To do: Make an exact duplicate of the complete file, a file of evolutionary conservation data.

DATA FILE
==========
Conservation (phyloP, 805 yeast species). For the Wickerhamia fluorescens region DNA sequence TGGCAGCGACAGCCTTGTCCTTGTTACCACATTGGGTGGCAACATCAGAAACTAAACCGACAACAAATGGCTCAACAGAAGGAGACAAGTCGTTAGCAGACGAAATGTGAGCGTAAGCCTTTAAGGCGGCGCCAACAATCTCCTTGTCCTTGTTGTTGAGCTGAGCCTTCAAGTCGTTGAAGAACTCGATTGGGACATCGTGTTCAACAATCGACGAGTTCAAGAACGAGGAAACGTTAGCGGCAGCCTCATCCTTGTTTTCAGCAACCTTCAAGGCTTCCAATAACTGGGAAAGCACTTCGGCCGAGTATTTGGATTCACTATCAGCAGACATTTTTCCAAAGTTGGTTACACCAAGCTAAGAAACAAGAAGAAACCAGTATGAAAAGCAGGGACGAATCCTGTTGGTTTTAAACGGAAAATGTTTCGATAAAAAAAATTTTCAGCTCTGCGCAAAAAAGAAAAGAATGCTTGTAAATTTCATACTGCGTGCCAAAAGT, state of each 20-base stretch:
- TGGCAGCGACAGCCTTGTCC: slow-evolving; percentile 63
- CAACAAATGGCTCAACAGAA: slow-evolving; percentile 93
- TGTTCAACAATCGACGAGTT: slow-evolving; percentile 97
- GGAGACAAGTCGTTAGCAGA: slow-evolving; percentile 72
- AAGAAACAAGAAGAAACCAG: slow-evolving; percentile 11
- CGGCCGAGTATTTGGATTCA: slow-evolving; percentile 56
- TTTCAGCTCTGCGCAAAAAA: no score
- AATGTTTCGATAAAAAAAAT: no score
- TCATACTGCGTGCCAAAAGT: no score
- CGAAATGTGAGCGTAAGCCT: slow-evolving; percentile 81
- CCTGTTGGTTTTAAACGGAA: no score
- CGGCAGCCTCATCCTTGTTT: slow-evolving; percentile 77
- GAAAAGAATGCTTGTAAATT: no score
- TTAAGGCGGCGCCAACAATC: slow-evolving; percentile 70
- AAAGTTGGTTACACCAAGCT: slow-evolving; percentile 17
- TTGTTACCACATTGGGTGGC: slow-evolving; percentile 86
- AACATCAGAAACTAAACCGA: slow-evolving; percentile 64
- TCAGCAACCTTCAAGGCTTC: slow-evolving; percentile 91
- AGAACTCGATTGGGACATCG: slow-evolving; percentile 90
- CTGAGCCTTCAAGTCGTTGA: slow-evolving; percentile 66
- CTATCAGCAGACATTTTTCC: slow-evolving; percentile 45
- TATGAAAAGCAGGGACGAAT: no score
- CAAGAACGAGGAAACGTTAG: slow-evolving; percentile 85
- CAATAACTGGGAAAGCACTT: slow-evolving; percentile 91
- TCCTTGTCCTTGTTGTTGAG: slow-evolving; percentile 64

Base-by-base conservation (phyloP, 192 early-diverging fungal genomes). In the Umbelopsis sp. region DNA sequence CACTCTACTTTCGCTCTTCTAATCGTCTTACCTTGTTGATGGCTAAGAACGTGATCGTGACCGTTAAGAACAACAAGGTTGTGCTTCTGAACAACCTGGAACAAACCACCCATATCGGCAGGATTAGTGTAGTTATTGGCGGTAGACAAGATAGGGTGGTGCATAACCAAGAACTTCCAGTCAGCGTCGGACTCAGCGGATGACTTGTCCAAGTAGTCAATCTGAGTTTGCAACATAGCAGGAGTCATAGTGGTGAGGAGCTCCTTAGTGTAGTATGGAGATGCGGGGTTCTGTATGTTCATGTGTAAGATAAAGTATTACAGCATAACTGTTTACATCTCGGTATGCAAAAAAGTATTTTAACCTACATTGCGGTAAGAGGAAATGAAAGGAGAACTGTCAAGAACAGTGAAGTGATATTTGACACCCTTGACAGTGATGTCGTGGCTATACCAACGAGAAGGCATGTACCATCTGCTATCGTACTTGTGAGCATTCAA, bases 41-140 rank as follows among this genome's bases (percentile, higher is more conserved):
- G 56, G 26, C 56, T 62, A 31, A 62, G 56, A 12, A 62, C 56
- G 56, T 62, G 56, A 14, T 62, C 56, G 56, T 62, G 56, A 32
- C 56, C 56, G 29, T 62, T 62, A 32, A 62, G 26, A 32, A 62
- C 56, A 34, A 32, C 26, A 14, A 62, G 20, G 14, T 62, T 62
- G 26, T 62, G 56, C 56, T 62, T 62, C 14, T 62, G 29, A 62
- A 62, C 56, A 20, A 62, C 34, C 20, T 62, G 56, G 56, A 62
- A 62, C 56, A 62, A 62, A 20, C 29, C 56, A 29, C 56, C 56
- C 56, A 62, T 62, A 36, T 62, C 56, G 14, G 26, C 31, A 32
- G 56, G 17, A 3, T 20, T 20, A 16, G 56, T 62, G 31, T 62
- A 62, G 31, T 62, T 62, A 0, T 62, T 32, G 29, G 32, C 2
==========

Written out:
Conservation (phyloP, 805 yeast species). For the Wickerhamia fluorescens region DNA sequence TGGCAGCGACAGCCTTGTCCTTGTTACCACATTGGGTGGCAACATCAGAAACTAAACCGACAACAAATGGCTCAACAGAAGGAGACAAGTCGTTAGCAGACGAAATGTGAGCGTAAGCCTTTAAGGCGGCGCCAACAATCTCCTTGTCCTTGTTGTTGAGCTGAGCCTTCAAGTCGTTGAAGAACTCGATTGGGACATCGTGTTCAACAATCGACGAGTTCAAGAACGAGGAAACGTTAGCGGCAGCCTCATCCTTGTTTTCAGCAACCTTCAAGGCTTCCAATAACTGGGAAAGCACTTCGGCCGAGTATTTGGATTCACTATCAGCAGACATTTTTCCAAAGTTGGTTACACCAAGCTAAGAAACAAGAAGAAACCAGTATGAAAAGCAGGGACGAATCCTGTTGGTTTTAAACGGAAAATGTTTCGATAAAAAAAATTTTCAGCTCTGCGCAAAAAAGAAAAGAATGCTTGTAAATTTCATACTGCGTGCCAAAAGT, state of each 20-base stretch:
- TGGCAGCGACAGCCTTGTCC: slow-evolving; percentile 63
- CAACAAATGGCTCAACAGAA: slow-evolving; percentile 93
- TGTTCAACAATCGACGAGTT: slow-evolving; percentile 97
- GGAGACAAGTCGTTAGCAGA: slow-evolving; percentile 72
- AAGAAACAAGAAGAAACCAG: slow-evolving; percentile 11
- CGGCCGAGTATTTGGATTCA: slow-evolving; percentile 56
- TTTCAGCTCTGCGCAAAAAA: no score
- AATGTTTCGATAAAAAAAAT: no score
- TCATACTGCGTGCCAAAAGT: no score
- CGAAATGTGAGCGTAAGCCT: slow-evolving; percentile 81
- CCTGTTGGTTTTAAACGGAA: no score
- CGGCAGCCTCATCCTTGTTT: slow-evolving; percentile 77
- GAAAAGAATGCTTGTAAATT: no score
- TTAAGGCGGCGCCAACAATC: slow-evolving; percentile 70
- AAAGTTGGTTACACCAAGCT: slow-evolving; percentile 17
- TTGTTACCACATTGGGTGGC: slow-evolving; percentile 86
- AACATCAGAAACTAAACCGA: slow-evolving; percentile 64
- TCAGCAACCTTCAAGGCTTC: slow-evolving; percentile 91
- AGAACTCGATTGGGACATCG: slow-evolving; percentile 90
- CTGAGCCTTCAAGTCGTTGA: slow-evolving; percentile 66
- CTATCAGCAGACATTTTTCC: slow-evolving; percentile 45
- TATGAAAAGCAGGGACGAAT: no score
- CAAGAACGAGGAAACGTTAG: slow-evolving; percentile 85
- CAATAACTGGGAAAGCACTT: slow-evolving; percentile 91
- TCCTTGTCCTTGTTGTTGAG: slow-evolving; percentile 64

Base-by-base conservation (phyloP, 192 early-diverging fungal genomes). In the Umbelopsis sp. region DNA sequence CACTCTACTTTCGCTCTTCTAATCGTCTTACCTTGTTGATGGCTAAGAACGTGATCGTGACCGTTAAGAACAACAAGGTTGTGCTTCTGAACAACCTGGAACAAACCACCCATATCGGCAGGATTAGTGTAGTTATTGGCGGTAGACAAGATAGGGTGGTGCATAACCAAGAACTTCCAGTCAGCGTCGGACTCAGCGGATGACTTGTCCAAGTAGTCAATCTGAGTTTGCAACATAGCAGGAGTCATAGTGGTGAGGAGCTCCTTAGTGTAGTATGGAGATGCGGGGTTCTGTATGTTCATGTGTAAGATAAAGTATTACAGCATAACTGTTTACATCTCGGTATGCAAAAAAGTATTTTAACCTACATTGCGGTAAGAGGAAATGAAAGGAGAACTGTCAAGAACAGTGAAGTGATATTTGACACCCTTGACAGTGATGTCGTGGCTATACCAACGAGAAGGCATGTACCATCTGCTATCGTACTTGTGAGCATTCAA, bases 41-140 rank as follows among this genome's bases (percentile, higher is more conserved):
- G 56, G 26, C 56, T 62, A 31, A 62, G 56, A 12, A 62, C 56
- G 56, T 62, G 56, A 14, T 62, C 56, G 56, T 62, G 56, A 32
- C 56, C 56, G 29, T 62, T 62, A 32, A 62, G 26, A 32, A 62
- C 56, A 34, A 32, C 26, A 14, A 62, G 20, G 14, T 62, T 62
- G 26, T 62, G 56, C 56, T 62, T 62, C 14, T 62, G 29, A 62
- A 62, C 56, A 20, A 62, C 34, C 20, T 62, G 56, G 56, A 62
- A 62, C 56, A 62, A 62, A 20, C 29, C 56, A 29, C 56, C 56
- C 56, A 62, T 62, A 36, T 62, C 56, G 14, G 26, C 31, A 32
- G 56, G 17, A 3, T 20, T 20, A 16, G 56, T 62, G 31, T 62
- A 62, G 31, T 62, T 62, A 0, T 62, T 32, G 29, G 32, C 2